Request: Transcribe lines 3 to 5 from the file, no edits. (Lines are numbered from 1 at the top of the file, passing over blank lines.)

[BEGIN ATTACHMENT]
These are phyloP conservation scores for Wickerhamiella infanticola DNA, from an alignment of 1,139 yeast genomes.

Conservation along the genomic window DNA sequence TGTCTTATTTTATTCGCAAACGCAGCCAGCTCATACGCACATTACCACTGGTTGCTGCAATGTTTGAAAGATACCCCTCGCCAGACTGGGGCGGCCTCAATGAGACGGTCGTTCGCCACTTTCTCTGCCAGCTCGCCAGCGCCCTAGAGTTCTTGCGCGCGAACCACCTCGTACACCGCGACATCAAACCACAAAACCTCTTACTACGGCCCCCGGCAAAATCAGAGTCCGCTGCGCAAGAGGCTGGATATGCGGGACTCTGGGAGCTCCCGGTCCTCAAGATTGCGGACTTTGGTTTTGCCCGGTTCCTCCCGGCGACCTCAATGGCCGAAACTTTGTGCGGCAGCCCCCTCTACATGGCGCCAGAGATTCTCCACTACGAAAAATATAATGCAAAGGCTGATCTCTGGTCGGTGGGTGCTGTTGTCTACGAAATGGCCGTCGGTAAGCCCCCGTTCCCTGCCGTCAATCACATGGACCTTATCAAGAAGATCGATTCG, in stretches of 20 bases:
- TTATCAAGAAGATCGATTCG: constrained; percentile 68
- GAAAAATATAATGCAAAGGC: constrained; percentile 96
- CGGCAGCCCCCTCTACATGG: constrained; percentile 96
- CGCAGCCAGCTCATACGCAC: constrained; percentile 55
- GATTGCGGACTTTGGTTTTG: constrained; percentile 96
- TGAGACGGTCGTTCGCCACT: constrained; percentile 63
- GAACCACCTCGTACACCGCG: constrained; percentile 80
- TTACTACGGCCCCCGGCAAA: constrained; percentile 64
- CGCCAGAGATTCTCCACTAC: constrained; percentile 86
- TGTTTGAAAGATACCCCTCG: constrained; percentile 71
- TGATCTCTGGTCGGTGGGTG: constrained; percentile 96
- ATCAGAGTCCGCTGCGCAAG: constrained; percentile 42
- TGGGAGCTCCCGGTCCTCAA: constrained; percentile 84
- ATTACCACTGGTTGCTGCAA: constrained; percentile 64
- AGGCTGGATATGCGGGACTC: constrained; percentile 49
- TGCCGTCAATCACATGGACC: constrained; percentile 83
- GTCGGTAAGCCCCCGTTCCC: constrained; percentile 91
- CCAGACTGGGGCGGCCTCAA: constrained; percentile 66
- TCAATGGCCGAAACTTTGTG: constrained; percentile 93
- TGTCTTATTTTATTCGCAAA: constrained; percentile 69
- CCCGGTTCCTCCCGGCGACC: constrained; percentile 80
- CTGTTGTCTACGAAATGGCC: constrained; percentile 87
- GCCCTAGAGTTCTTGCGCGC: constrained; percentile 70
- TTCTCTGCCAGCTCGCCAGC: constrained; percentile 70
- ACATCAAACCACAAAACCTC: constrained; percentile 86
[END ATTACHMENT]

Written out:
- TTATCAAGAAGATCGATTCG: constrained; percentile 68
- GAAAAATATAATGCAAAGGC: constrained; percentile 96
- CGGCAGCCCCCTCTACATGG: constrained; percentile 96